Defense Date


Document Type


Degree Name

Doctor of Philosophy



First Advisor

Julio Alvarez


Single entity electrochemistry (SEE) detects changes in current or potential when collisions of individual particles at an ultramicroelectrode (UME) are linked with an electrochemical event. One phenomenon that has been explored is redox flux blocking when insulating analytes adsorb to or bounce from the UME. SEE thus far has detected only those analytes which make direct contact with the UME. The current response generated by the analyte is also complicated due to increased redox flux at the edge compared to the center of UMEs. In this work, we observed the typical adsorption and bounce events using budding yeast Saccharomyces cerevisiae with increasing redox concentration and electrode size. Through COMSOL Multiphysics simulation, we monitored the current response while manipulating the 3-dimensional position of an insulating sphere to represent the yeast cell. We were able to quantitatively model a sensing threshold as a result of partial blocking of redox flux even when the cells are significantly far from the UME surface. Some of the events we were able to attribute to yeast cells entering this sensing threshold, disturbing the redox flux, and leaving before ever contacting the UME directly. To analyze the role of the particle landing location, increasing size particles were placed at the edge and center of the UMEs in COMSOL. We found that using a particle ~32% smaller than the UME produced equal edge and center current responses. Based on this finding, for any monodisperse analyte there will be an electrode size at which landing position can be ignored.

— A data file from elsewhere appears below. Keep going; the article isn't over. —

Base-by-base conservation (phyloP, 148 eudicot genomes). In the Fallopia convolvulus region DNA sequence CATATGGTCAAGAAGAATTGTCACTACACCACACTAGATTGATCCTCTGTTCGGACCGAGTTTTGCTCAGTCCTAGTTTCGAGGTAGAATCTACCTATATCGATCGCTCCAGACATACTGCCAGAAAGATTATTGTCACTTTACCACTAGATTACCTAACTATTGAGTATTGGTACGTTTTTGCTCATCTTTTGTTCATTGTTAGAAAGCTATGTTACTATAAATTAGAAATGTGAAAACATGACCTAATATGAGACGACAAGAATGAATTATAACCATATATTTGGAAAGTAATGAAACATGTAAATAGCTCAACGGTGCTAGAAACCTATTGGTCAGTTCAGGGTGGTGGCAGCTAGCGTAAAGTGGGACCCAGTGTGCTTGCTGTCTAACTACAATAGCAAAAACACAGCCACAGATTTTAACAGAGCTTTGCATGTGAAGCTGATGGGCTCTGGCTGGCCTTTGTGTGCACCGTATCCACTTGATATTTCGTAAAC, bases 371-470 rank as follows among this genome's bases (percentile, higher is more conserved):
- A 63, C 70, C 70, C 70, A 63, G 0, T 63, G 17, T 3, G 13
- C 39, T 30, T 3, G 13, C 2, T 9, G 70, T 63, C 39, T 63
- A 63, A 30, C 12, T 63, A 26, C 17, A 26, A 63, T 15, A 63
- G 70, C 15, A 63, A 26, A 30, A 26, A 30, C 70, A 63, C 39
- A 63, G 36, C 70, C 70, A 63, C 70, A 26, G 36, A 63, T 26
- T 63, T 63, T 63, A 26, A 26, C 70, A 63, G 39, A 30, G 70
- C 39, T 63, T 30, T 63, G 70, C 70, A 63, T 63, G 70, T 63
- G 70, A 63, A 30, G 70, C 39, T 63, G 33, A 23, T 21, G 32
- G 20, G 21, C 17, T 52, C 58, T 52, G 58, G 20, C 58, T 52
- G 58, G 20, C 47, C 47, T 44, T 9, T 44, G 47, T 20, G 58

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Available for download on Tuesday, May 11, 2027